While not all facets are of equal interest, this account of war, immigration, and family remains heartfelt and readable throughout.

Pub Date: Dec. 5, 2015

ISBN: 978-1-5144-3208-2

Page Count: 162

Publisher: Xlibris

Review Posted Online: Oct. 31, 2019

Did you like this book?

No Comments Yet

An engrossing memoir as well as a lively treatise on what extraordinary grace under extraordinary pressure looks like.

Reader Votes

  • Readers Vote
  • 12

Our Verdict

  • Our Verdict
  • GET IT

Google Rating

  • google rating
  • google rating
  • google rating
  • google rating
  • google rating
  • New York Times Bestseller

  • IndieBound Bestseller

BECOMING

The former first lady opens up about her early life, her journey to the White House, and the eight history-making years that followed.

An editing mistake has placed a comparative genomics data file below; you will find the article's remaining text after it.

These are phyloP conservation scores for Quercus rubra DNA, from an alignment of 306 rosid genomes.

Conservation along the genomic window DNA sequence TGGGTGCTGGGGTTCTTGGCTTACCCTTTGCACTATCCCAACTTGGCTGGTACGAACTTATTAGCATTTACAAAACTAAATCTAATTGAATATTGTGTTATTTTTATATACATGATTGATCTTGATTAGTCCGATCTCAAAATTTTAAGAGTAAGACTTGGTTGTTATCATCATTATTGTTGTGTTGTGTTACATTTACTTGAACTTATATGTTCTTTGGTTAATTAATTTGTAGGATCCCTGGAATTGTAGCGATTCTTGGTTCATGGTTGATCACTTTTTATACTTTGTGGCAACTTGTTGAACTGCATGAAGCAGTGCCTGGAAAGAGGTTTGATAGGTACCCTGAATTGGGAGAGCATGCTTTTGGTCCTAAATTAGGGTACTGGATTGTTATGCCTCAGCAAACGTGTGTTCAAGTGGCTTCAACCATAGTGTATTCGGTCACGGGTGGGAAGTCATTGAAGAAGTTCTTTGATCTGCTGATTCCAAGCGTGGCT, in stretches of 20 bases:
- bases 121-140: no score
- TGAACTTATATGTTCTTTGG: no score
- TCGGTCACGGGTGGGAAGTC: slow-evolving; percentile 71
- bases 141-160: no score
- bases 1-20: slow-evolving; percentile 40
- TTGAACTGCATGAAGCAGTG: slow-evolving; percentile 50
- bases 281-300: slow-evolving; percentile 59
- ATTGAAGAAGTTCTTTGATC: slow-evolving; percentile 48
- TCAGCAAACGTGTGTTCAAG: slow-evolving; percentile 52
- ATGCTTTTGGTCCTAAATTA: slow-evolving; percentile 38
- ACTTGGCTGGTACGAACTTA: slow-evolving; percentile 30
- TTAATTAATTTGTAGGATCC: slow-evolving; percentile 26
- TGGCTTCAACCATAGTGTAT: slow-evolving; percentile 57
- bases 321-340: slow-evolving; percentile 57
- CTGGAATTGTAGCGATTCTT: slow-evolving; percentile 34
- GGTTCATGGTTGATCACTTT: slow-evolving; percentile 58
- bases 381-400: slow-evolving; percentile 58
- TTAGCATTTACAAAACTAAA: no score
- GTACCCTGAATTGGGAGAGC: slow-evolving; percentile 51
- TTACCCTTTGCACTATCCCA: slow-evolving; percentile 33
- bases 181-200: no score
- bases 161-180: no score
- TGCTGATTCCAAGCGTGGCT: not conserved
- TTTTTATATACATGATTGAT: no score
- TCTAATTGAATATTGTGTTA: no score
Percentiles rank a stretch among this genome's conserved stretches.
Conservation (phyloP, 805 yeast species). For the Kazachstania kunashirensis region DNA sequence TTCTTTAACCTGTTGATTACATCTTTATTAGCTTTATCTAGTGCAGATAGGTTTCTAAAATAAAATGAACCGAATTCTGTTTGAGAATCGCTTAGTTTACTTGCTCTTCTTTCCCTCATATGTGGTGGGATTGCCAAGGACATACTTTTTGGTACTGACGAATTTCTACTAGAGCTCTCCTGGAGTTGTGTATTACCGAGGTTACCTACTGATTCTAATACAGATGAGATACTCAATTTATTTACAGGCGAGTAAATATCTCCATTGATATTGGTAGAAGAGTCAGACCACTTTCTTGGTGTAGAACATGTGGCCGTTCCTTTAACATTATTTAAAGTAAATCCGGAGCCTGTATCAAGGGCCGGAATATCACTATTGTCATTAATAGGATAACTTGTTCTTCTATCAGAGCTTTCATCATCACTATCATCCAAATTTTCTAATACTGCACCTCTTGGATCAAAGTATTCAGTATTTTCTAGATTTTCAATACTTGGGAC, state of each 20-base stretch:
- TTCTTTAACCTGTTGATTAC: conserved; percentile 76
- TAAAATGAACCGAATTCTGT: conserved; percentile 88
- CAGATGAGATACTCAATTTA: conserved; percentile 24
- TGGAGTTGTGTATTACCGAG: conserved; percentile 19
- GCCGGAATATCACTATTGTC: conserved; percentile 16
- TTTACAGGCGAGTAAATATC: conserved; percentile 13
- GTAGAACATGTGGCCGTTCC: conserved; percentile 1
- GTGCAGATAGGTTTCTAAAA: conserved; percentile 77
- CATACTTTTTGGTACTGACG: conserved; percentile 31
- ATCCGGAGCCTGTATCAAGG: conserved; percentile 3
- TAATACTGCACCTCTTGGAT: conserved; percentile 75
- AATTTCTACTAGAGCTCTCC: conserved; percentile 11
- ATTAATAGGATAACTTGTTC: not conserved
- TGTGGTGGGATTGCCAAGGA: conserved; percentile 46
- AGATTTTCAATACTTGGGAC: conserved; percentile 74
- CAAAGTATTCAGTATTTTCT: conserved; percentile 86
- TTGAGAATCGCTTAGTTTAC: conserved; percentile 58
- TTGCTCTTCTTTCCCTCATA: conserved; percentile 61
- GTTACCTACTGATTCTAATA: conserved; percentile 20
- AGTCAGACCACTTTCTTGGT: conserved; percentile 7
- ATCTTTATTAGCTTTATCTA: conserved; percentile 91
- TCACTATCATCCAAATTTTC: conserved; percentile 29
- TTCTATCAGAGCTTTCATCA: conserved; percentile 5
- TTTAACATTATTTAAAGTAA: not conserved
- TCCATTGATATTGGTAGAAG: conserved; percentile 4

It’s not surprising that Obama grew up a rambunctious kid with a stubborn streak and an “I’ll show you” attitude. After all, it takes a special kind of moxie to survive being the first African-American FLOTUS—and not only survive, but thrive. For eight years, we witnessed the adversity the first family had to face, and now we get to read what it was really like growing up in a working-class family on Chicago’s South Side and ending up at the world’s most famous address. As the author amply shows, her can-do attitude was daunted at times by racism, leaving her wondering if she was good enough. Nevertheless, she persisted, graduating from Chicago’s first magnet high school, Princeton, and Harvard Law School, and pursuing careers in law and the nonprofit world. With her characteristic candor and dry wit, she recounts the story of her fateful meeting with her future husband. Once they were officially a couple, her feelings for him turned into a “toppling blast of lust, gratitude, fulfillment, wonder.” But for someone with a “natural resistance to chaos,” being the wife of an ambitious politician was no small feat, and becoming a mother along the way added another layer of complexity. Throw a presidential campaign into the mix, and even the most assured woman could begin to crack under the pressure. Later, adjusting to life in the White House was a formidable challenge for the self-described “control freak”—not to mention the difficulty of sparing their daughters the ugly side of politics and preserving their privacy as much as possible. Through it all, Obama remained determined to serve with grace and help others through initiatives like the White House garden and her campaign to fight childhood obesity. And even though she deems herself “not a political person,” she shares frank thoughts about the 2016 election.